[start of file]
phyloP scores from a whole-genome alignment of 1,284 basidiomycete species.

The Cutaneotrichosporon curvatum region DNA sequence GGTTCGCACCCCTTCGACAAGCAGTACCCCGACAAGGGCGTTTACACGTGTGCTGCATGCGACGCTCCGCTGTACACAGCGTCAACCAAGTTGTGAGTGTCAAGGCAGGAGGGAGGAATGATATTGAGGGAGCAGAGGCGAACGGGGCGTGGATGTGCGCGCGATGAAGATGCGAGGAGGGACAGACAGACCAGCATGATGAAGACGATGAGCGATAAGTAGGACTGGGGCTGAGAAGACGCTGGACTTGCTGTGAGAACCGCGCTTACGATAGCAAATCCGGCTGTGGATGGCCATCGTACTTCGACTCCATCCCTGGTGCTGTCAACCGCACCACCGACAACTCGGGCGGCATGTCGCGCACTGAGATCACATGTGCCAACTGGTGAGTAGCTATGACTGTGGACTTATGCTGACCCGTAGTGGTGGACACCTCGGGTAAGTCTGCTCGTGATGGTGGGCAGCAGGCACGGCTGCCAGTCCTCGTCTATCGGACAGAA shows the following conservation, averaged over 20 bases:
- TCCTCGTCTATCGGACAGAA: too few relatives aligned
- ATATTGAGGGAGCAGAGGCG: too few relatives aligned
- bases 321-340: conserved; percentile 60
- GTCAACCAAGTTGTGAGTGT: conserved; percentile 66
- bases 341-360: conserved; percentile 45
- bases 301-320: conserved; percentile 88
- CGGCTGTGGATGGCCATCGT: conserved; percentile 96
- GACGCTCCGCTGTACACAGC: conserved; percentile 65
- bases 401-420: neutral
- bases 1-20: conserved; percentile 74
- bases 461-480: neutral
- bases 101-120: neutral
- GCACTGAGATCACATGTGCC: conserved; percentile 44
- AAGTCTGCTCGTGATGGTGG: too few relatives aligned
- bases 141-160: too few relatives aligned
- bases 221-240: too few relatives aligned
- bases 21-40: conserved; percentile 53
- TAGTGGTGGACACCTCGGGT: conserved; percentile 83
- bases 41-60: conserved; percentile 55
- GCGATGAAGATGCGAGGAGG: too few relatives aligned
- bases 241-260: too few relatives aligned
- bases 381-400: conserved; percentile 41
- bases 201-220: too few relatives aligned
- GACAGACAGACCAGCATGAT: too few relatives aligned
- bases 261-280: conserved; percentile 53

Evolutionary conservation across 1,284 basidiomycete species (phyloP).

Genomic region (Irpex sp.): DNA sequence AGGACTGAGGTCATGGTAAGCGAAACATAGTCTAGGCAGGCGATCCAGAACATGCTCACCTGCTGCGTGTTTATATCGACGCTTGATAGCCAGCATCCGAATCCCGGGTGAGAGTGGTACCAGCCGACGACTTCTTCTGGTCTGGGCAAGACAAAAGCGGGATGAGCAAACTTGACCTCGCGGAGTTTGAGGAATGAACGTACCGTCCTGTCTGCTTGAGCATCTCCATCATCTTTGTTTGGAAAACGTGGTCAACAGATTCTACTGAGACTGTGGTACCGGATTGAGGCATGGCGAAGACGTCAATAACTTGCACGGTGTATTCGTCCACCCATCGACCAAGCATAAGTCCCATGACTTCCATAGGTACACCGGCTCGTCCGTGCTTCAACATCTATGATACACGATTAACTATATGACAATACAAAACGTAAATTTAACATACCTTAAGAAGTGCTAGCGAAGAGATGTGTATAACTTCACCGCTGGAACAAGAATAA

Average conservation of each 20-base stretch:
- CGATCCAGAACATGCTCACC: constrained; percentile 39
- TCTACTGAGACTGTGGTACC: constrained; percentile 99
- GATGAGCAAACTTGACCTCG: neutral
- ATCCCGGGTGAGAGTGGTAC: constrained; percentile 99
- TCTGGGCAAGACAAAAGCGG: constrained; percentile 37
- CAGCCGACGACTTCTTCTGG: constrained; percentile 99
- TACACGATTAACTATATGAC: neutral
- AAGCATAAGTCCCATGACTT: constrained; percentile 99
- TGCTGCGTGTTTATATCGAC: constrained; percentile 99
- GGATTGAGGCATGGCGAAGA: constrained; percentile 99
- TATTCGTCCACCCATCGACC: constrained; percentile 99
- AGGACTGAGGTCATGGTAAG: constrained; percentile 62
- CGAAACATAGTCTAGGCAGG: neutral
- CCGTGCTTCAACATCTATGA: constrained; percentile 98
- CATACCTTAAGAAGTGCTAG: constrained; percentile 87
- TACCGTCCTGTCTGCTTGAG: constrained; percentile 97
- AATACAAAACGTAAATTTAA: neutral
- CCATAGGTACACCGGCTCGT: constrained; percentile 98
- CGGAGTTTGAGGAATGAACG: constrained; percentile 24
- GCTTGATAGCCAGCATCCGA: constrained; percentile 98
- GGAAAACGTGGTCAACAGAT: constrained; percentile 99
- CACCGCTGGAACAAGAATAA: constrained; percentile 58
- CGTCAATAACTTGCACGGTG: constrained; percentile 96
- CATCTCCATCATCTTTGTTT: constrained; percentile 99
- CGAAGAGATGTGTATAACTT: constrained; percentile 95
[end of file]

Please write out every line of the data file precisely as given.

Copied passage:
phyloP scores from a whole-genome alignment of 1,284 basidiomycete species.

The Cutaneotrichosporon curvatum region DNA sequence GGTTCGCACCCCTTCGACAAGCAGTACCCCGACAAGGGCGTTTACACGTGTGCTGCATGCGACGCTCCGCTGTACACAGCGTCAACCAAGTTGTGAGTGTCAAGGCAGGAGGGAGGAATGATATTGAGGGAGCAGAGGCGAACGGGGCGTGGATGTGCGCGCGATGAAGATGCGAGGAGGGACAGACAGACCAGCATGATGAAGACGATGAGCGATAAGTAGGACTGGGGCTGAGAAGACGCTGGACTTGCTGTGAGAACCGCGCTTACGATAGCAAATCCGGCTGTGGATGGCCATCGTACTTCGACTCCATCCCTGGTGCTGTCAACCGCACCACCGACAACTCGGGCGGCATGTCGCGCACTGAGATCACATGTGCCAACTGGTGAGTAGCTATGACTGTGGACTTATGCTGACCCGTAGTGGTGGACACCTCGGGTAAGTCTGCTCGTGATGGTGGGCAGCAGGCACGGCTGCCAGTCCTCGTCTATCGGACAGAA shows the following conservation, averaged over 20 bases:
- TCCTCGTCTATCGGACAGAA: too few relatives aligned
- ATATTGAGGGAGCAGAGGCG: too few relatives aligned
- bases 321-340: conserved; percentile 60
- GTCAACCAAGTTGTGAGTGT: conserved; percentile 66
- bases 341-360: conserved; percentile 45
- bases 301-320: conserved; percentile 88
- CGGCTGTGGATGGCCATCGT: conserved; percentile 96
- GACGCTCCGCTGTACACAGC: conserved; percentile 65
- bases 401-420: neutral
- bases 1-20: conserved; percentile 74
- bases 461-480: neutral
- bases 101-120: neutral
- GCACTGAGATCACATGTGCC: conserved; percentile 44
- AAGTCTGCTCGTGATGGTGG: too few relatives aligned
- bases 141-160: too few relatives aligned
- bases 221-240: too few relatives aligned
- bases 21-40: conserved; percentile 53
- TAGTGGTGGACACCTCGGGT: conserved; percentile 83
- bases 41-60: conserved; percentile 55
- GCGATGAAGATGCGAGGAGG: too few relatives aligned
- bases 241-260: too few relatives aligned
- bases 381-400: conserved; percentile 41
- bases 201-220: too few relatives aligned
- GACAGACAGACCAGCATGAT: too few relatives aligned
- bases 261-280: conserved; percentile 53

Evolutionary conservation across 1,284 basidiomycete species (phyloP).

Genomic region (Irpex sp.): DNA sequence AGGACTGAGGTCATGGTAAGCGAAACATAGTCTAGGCAGGCGATCCAGAACATGCTCACCTGCTGCGTGTTTATATCGACGCTTGATAGCCAGCATCCGAATCCCGGGTGAGAGTGGTACCAGCCGACGACTTCTTCTGGTCTGGGCAAGACAAAAGCGGGATGAGCAAACTTGACCTCGCGGAGTTTGAGGAATGAACGTACCGTCCTGTCTGCTTGAGCATCTCCATCATCTTTGTTTGGAAAACGTGGTCAACAGATTCTACTGAGACTGTGGTACCGGATTGAGGCATGGCGAAGACGTCAATAACTTGCACGGTGTATTCGTCCACCCATCGACCAAGCATAAGTCCCATGACTTCCATAGGTACACCGGCTCGTCCGTGCTTCAACATCTATGATACACGATTAACTATATGACAATACAAAACGTAAATTTAACATACCTTAAGAAGTGCTAGCGAAGAGATGTGTATAACTTCACCGCTGGAACAAGAATAA

Average conservation of each 20-base stretch:
- CGATCCAGAACATGCTCACC: constrained; percentile 39
- TCTACTGAGACTGTGGTACC: constrained; percentile 99
- GATGAGCAAACTTGACCTCG: neutral
- ATCCCGGGTGAGAGTGGTAC: constrained; percentile 99
- TCTGGGCAAGACAAAAGCGG: constrained; percentile 37
- CAGCCGACGACTTCTTCTGG: constrained; percentile 99
- TACACGATTAACTATATGAC: neutral
- AAGCATAAGTCCCATGACTT: constrained; percentile 99
- TGCTGCGTGTTTATATCGAC: constrained; percentile 99
- GGATTGAGGCATGGCGAAGA: constrained; percentile 99
- TATTCGTCCACCCATCGACC: constrained; percentile 99
- AGGACTGAGGTCATGGTAAG: constrained; percentile 62
- CGAAACATAGTCTAGGCAGG: neutral
- CCGTGCTTCAACATCTATGA: constrained; percentile 98
- CATACCTTAAGAAGTGCTAG: constrained; percentile 87
- TACCGTCCTGTCTGCTTGAG: constrained; percentile 97
- AATACAAAACGTAAATTTAA: neutral
- CCATAGGTACACCGGCTCGT: constrained; percentile 98
- CGGAGTTTGAGGAATGAACG: constrained; percentile 24
- GCTTGATAGCCAGCATCCGA: constrained; percentile 98
- GGAAAACGTGGTCAACAGAT: constrained; percentile 99
- CACCGCTGGAACAAGAATAA: constrained; percentile 58
- CGTCAATAACTTGCACGGTG: constrained; percentile 96
- CATCTCCATCATCTTTGTTT: constrained; percentile 99
- CGAAGAGATGTGTATAACTT: constrained; percentile 95